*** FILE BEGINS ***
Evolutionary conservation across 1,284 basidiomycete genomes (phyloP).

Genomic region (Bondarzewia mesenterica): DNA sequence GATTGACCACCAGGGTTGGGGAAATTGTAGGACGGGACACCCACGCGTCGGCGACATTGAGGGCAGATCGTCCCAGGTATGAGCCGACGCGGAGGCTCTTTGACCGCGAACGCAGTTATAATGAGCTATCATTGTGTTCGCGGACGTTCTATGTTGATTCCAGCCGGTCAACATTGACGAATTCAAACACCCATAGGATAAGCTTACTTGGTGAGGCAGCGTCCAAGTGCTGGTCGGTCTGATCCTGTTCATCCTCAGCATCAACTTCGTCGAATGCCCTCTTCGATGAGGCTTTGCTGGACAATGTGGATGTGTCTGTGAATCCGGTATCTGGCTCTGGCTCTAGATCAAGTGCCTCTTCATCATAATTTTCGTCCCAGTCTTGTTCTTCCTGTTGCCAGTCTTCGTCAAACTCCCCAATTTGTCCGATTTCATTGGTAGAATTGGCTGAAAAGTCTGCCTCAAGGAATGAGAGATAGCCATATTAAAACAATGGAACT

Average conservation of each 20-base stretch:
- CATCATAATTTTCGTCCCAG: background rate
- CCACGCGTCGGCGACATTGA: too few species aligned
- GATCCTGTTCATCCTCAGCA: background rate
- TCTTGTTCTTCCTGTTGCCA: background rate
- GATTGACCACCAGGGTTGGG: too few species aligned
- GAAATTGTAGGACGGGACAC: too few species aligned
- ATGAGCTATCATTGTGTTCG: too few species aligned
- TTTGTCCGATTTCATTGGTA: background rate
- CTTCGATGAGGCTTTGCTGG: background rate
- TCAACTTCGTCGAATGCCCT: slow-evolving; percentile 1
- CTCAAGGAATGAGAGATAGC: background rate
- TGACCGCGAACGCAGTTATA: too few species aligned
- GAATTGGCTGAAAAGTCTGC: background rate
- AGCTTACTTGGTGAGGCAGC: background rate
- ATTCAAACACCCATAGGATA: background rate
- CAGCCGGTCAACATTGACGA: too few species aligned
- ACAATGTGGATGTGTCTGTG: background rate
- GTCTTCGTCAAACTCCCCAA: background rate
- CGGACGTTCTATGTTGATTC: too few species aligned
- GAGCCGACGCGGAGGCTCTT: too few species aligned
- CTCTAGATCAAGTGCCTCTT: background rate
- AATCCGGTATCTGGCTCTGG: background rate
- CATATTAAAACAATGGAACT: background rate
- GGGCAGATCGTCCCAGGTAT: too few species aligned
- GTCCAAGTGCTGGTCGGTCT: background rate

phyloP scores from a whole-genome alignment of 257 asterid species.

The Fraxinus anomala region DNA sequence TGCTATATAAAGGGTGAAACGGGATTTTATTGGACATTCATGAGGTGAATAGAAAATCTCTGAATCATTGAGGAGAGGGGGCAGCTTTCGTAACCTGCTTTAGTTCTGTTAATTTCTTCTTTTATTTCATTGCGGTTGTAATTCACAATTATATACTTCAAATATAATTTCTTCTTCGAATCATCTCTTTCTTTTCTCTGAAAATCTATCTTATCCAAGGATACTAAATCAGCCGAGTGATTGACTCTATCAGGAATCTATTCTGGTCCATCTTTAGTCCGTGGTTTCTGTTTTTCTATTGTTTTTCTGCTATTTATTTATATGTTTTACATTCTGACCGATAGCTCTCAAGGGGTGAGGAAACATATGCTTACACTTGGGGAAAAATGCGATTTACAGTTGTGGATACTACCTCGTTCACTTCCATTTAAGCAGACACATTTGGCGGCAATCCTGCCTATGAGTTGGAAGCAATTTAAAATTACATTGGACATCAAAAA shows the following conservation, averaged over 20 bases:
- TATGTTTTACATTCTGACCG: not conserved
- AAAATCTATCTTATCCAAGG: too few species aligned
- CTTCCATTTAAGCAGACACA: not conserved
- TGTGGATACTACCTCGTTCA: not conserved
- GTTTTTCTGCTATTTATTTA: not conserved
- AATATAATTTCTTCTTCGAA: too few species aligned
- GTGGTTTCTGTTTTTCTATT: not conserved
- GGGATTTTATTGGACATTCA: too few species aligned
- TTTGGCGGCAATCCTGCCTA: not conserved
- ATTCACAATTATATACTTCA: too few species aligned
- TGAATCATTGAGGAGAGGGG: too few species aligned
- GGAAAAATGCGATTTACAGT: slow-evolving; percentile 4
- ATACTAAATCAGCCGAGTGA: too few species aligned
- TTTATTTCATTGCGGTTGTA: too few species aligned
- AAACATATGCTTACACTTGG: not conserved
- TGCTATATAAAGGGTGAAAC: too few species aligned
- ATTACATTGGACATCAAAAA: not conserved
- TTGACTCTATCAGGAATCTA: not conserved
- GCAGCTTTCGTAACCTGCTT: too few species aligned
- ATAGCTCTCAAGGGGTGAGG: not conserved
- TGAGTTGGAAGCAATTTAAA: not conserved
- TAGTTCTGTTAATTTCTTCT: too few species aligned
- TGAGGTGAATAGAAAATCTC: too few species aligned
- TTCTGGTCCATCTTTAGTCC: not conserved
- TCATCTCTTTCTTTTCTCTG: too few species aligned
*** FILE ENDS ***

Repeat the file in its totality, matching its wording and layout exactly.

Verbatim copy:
Evolutionary conservation across 1,284 basidiomycete genomes (phyloP).

Genomic region (Bondarzewia mesenterica): DNA sequence GATTGACCACCAGGGTTGGGGAAATTGTAGGACGGGACACCCACGCGTCGGCGACATTGAGGGCAGATCGTCCCAGGTATGAGCCGACGCGGAGGCTCTTTGACCGCGAACGCAGTTATAATGAGCTATCATTGTGTTCGCGGACGTTCTATGTTGATTCCAGCCGGTCAACATTGACGAATTCAAACACCCATAGGATAAGCTTACTTGGTGAGGCAGCGTCCAAGTGCTGGTCGGTCTGATCCTGTTCATCCTCAGCATCAACTTCGTCGAATGCCCTCTTCGATGAGGCTTTGCTGGACAATGTGGATGTGTCTGTGAATCCGGTATCTGGCTCTGGCTCTAGATCAAGTGCCTCTTCATCATAATTTTCGTCCCAGTCTTGTTCTTCCTGTTGCCAGTCTTCGTCAAACTCCCCAATTTGTCCGATTTCATTGGTAGAATTGGCTGAAAAGTCTGCCTCAAGGAATGAGAGATAGCCATATTAAAACAATGGAACT

Average conservation of each 20-base stretch:
- CATCATAATTTTCGTCCCAG: background rate
- CCACGCGTCGGCGACATTGA: too few species aligned
- GATCCTGTTCATCCTCAGCA: background rate
- TCTTGTTCTTCCTGTTGCCA: background rate
- GATTGACCACCAGGGTTGGG: too few species aligned
- GAAATTGTAGGACGGGACAC: too few species aligned
- ATGAGCTATCATTGTGTTCG: too few species aligned
- TTTGTCCGATTTCATTGGTA: background rate
- CTTCGATGAGGCTTTGCTGG: background rate
- TCAACTTCGTCGAATGCCCT: slow-evolving; percentile 1
- CTCAAGGAATGAGAGATAGC: background rate
- TGACCGCGAACGCAGTTATA: too few species aligned
- GAATTGGCTGAAAAGTCTGC: background rate
- AGCTTACTTGGTGAGGCAGC: background rate
- ATTCAAACACCCATAGGATA: background rate
- CAGCCGGTCAACATTGACGA: too few species aligned
- ACAATGTGGATGTGTCTGTG: background rate
- GTCTTCGTCAAACTCCCCAA: background rate
- CGGACGTTCTATGTTGATTC: too few species aligned
- GAGCCGACGCGGAGGCTCTT: too few species aligned
- CTCTAGATCAAGTGCCTCTT: background rate
- AATCCGGTATCTGGCTCTGG: background rate
- CATATTAAAACAATGGAACT: background rate
- GGGCAGATCGTCCCAGGTAT: too few species aligned
- GTCCAAGTGCTGGTCGGTCT: background rate

phyloP scores from a whole-genome alignment of 257 asterid species.

The Fraxinus anomala region DNA sequence TGCTATATAAAGGGTGAAACGGGATTTTATTGGACATTCATGAGGTGAATAGAAAATCTCTGAATCATTGAGGAGAGGGGGCAGCTTTCGTAACCTGCTTTAGTTCTGTTAATTTCTTCTTTTATTTCATTGCGGTTGTAATTCACAATTATATACTTCAAATATAATTTCTTCTTCGAATCATCTCTTTCTTTTCTCTGAAAATCTATCTTATCCAAGGATACTAAATCAGCCGAGTGATTGACTCTATCAGGAATCTATTCTGGTCCATCTTTAGTCCGTGGTTTCTGTTTTTCTATTGTTTTTCTGCTATTTATTTATATGTTTTACATTCTGACCGATAGCTCTCAAGGGGTGAGGAAACATATGCTTACACTTGGGGAAAAATGCGATTTACAGTTGTGGATACTACCTCGTTCACTTCCATTTAAGCAGACACATTTGGCGGCAATCCTGCCTATGAGTTGGAAGCAATTTAAAATTACATTGGACATCAAAAA shows the following conservation, averaged over 20 bases:
- TATGTTTTACATTCTGACCG: not conserved
- AAAATCTATCTTATCCAAGG: too few species aligned
- CTTCCATTTAAGCAGACACA: not conserved
- TGTGGATACTACCTCGTTCA: not conserved
- GTTTTTCTGCTATTTATTTA: not conserved
- AATATAATTTCTTCTTCGAA: too few species aligned
- GTGGTTTCTGTTTTTCTATT: not conserved
- GGGATTTTATTGGACATTCA: too few species aligned
- TTTGGCGGCAATCCTGCCTA: not conserved
- ATTCACAATTATATACTTCA: too few species aligned
- TGAATCATTGAGGAGAGGGG: too few species aligned
- GGAAAAATGCGATTTACAGT: slow-evolving; percentile 4
- ATACTAAATCAGCCGAGTGA: too few species aligned
- TTTATTTCATTGCGGTTGTA: too few species aligned
- AAACATATGCTTACACTTGG: not conserved
- TGCTATATAAAGGGTGAAAC: too few species aligned
- ATTACATTGGACATCAAAAA: not conserved
- TTGACTCTATCAGGAATCTA: not conserved
- GCAGCTTTCGTAACCTGCTT: too few species aligned
- ATAGCTCTCAAGGGGTGAGG: not conserved
- TGAGTTGGAAGCAATTTAAA: not conserved
- TAGTTCTGTTAATTTCTTCT: too few species aligned
- TGAGGTGAATAGAAAATCTC: too few species aligned
- TTCTGGTCCATCTTTAGTCC: not conserved
- TCATCTCTTTCTTTTCTCTG: too few species aligned